|Members & Consumers||text size: large extra-large|
|Home >> Members & Consumers >> Your Child's Eyes: Get Them Checked Early and Often|
Your Child's Eyes: Get Them Checked Early and Often
Vision experts say children should have their first eye exam at 6 months of age. Despite that recommendation, more than 85 percent of America's 20 million children age 5 and under have never had an eye exam, according to the College of Optometrists in Vision Development.
For eyecare doctors like VSP network doctor Nick Brattis, O.D., that high percentage is unfortunate — given that most childhood eye exams can be performed quickly and accurately. And it's so easy to make an appointment with an optometrist or an ophthalmologist. "I've been examining children's eyes for more than 27 years," says the veteran optometrist from Casper, Wyoming, "and I've seen many situations in which diagnosing and treating an eye disorder early in life provided a positive outcome for the child involved."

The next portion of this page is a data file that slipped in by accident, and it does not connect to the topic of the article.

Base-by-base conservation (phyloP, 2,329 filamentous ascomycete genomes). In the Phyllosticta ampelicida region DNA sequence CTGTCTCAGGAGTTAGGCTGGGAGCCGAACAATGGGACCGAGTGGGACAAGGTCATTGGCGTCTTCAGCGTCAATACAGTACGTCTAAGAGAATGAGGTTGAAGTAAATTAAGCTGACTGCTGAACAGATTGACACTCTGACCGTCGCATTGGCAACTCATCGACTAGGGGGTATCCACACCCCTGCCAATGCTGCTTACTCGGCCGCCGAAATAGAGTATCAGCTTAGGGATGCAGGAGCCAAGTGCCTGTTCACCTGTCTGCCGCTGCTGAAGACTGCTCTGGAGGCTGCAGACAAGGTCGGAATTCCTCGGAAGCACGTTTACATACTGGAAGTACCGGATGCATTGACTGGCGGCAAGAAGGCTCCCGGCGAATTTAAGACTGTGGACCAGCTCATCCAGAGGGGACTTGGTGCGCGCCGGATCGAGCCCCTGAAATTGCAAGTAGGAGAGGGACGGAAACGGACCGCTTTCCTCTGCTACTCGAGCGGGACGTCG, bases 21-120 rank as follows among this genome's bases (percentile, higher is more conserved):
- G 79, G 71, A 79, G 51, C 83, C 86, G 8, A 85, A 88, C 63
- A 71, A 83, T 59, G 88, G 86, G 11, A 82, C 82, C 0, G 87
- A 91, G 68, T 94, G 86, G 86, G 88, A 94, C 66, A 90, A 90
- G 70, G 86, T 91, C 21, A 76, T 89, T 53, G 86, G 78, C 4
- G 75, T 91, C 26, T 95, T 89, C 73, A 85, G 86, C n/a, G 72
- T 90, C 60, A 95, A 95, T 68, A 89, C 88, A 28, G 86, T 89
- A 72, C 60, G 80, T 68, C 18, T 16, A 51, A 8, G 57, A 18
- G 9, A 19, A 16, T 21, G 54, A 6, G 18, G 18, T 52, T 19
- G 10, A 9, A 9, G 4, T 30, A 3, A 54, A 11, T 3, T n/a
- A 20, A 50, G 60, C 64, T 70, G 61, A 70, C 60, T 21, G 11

Dr. Brattis recalls treating one 2-year-old child some 20 years ago. "When I first examined little Miles back in the mid-1980s, I found significant 'lazy eye' (lack of focusing control in one eye, or amblyopia). I prescribed some aggressive therapy in which the child wore a patch over one eye to make the 'lazy eye' stronger. "Miles and his family did a very good job on the therapy, and guess what? That young man is 22 now and he has 20/25 vision. It was a very rewarding experience for an optometrist to see this patient change from being legally blind in one eye at age 2 to having excellent vision as an adult." Dr. Brattis recommends that parents schedule eye exams for their children at three important points during their early development:
Says Dr. Brattis: "The great thing about early exams is that we can often start working on problems before they interfere significantly with the child's eyesight — and especially with learning and development!"
Author: Tom Nugent,
Last Reviewed: September, 2005